Cooking from Frozen

It might be covered under some other topic, but I sure as heck can’t find it ergo here is y question. I forgot to take frozen sirloin steaks out of the fridge. It was time to start cooking and they are frozen. Can I cook from frozen and what do I use for target time and temperature. Will the frozen steaks keep the water from reaching pre heat and thereby adjust itself for reaching the proper temperature and will the steaks be cooked as desired?

When cooking from frozen, I just bring my water up to target temp (usually 130F) and drop in the steaks, as per normal, then add about 45 min to an hour to the cooking time. So, if you normally cook your steaks at 130F for 60 min, then go for 130F for 1hr45m to 2hrs.

I also go up one pot size (I use a 6L stock pot for two striploin steaks). From frozen I use an 8L pot for the same two steaks. It adds thermal mass to the cook and the temp doesn’t seem to drop as far when you drop the frozen steaks.

1 Like

Thanks, KyleMW. At least I have an idea and know that it can be done.

Andrew, yes, it’s frequently addressed here but i can’t seem to find my previous detailed comments here either.

To answer your questions:

  • You can always cook from frozen.
  • Always use your usual cooking target temperature for sirloin steak unless you want a different doneness result. No temperature change, no result change, every time. Isn’t your Anova wonderful?
  • No. Do as you always do, start by preheating your water bath to the target temperature.
  • I do not understand how water can adjust itself.

Consider what happens.
Your Anova applies heat to water up to target temperature, you add frozen steaks, water temperature drops, Anova keeps on heating and water returns to target temperature, steaks cook as desired. Andrew is happy as long as he doesn’t go changing the temperature sometime in the process.

What about the time?
You have some options.
You can guess, add an hour, use a larger water vessel, or precisely cook your steaks to your desired degree of doneness based on your SV cooking knowledge and the undisclosed thickness of your frozen sirloin steaks.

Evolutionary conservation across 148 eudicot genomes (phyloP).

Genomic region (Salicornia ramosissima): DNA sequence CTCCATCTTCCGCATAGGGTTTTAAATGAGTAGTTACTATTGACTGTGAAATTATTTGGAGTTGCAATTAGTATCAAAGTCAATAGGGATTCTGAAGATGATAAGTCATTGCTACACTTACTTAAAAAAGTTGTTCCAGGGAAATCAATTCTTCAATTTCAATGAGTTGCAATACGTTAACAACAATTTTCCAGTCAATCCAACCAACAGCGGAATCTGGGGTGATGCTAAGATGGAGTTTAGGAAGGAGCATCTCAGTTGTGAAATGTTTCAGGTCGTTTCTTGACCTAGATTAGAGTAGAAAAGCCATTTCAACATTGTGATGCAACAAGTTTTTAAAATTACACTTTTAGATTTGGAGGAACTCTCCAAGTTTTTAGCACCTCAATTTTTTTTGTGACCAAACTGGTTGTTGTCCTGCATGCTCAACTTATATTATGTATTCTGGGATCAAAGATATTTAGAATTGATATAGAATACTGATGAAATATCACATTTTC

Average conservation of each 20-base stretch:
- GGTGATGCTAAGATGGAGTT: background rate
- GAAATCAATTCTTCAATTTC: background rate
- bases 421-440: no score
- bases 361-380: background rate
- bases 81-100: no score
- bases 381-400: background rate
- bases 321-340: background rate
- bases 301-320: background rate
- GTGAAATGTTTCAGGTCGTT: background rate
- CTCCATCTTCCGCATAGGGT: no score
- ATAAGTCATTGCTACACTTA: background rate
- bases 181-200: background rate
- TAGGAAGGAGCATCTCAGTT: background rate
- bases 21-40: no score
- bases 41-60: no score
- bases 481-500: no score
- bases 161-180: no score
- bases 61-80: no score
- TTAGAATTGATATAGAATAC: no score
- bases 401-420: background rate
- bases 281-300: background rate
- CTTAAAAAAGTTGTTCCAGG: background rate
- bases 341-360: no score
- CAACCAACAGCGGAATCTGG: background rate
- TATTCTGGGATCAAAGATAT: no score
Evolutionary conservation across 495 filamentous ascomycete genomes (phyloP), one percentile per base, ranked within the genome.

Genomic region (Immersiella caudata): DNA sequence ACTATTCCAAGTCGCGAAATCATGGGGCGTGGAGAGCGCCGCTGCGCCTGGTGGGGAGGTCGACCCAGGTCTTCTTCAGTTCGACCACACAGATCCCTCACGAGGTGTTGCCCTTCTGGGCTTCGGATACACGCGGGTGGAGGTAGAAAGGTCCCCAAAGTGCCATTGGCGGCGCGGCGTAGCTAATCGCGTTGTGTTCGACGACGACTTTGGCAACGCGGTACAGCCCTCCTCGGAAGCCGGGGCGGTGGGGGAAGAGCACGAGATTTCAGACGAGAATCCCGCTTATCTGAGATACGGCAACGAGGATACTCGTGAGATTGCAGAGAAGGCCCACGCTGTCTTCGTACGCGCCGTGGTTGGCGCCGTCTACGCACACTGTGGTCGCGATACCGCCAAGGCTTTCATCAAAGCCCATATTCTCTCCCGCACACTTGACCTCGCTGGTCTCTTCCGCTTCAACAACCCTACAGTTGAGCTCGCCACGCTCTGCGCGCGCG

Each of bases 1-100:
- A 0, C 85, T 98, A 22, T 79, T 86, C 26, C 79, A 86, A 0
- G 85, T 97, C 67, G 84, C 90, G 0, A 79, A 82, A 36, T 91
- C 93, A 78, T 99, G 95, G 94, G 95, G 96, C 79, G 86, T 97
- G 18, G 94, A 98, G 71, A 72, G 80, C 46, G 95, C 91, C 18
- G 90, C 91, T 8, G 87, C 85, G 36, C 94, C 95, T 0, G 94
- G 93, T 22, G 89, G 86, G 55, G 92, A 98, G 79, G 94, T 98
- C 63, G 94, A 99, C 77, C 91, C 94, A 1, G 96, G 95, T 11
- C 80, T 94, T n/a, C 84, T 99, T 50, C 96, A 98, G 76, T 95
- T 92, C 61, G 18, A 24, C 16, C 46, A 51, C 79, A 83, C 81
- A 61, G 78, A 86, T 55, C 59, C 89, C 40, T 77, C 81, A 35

For 1-inch thick steaks the cooking time will be about 1 3/4 hours at your target temperature based on your desired degree of doneness which is alright to keep a secret as it doesn’t really matter to anyone else.
For 1 1/2-inch thick frozen steaks, about 3 1/4 hours will do you.
If Andrew is a big spender and has 2-inch thick frozen steaks they will need 5 1/4 hours to be cooked as desired.

If you are interested in adding to your SV knowledge bank you might find it useful to refer to the following resource:

Thanks for your input, I managed to get the steaks defrosted before cooking time…we ate a little later. It is amazing how the steaks turn out perfectly cooked. I use a skillet for browning. What is your opinion of culinary blow torches?

Apensa, my pleasure to be of assistance. I’m glad to know you are enjoying your successful SV cooking. I use a cast iron skillet too.

My opinion is you don’t need 3,500F flames to add colour, flavour, and maybe more to your food.

I know that will horrify some of our Community, particularly those that cook by the creed that if some is good then a lot has to be better than good. After having two bouts with cancer i’m not eager to invite the chance of another if i can avoid it.

Happy cooking.

My biggest problem regarding torches is that I don’t know that I want to use a blazing fire on a counter top therefore I would move outside and if I am going to do that, I might as well fire up the BBQ. I too use a cast iron skillet.

Another concern of mine, in addition to not inhaling CO i am trying to cook without having single purpose tools.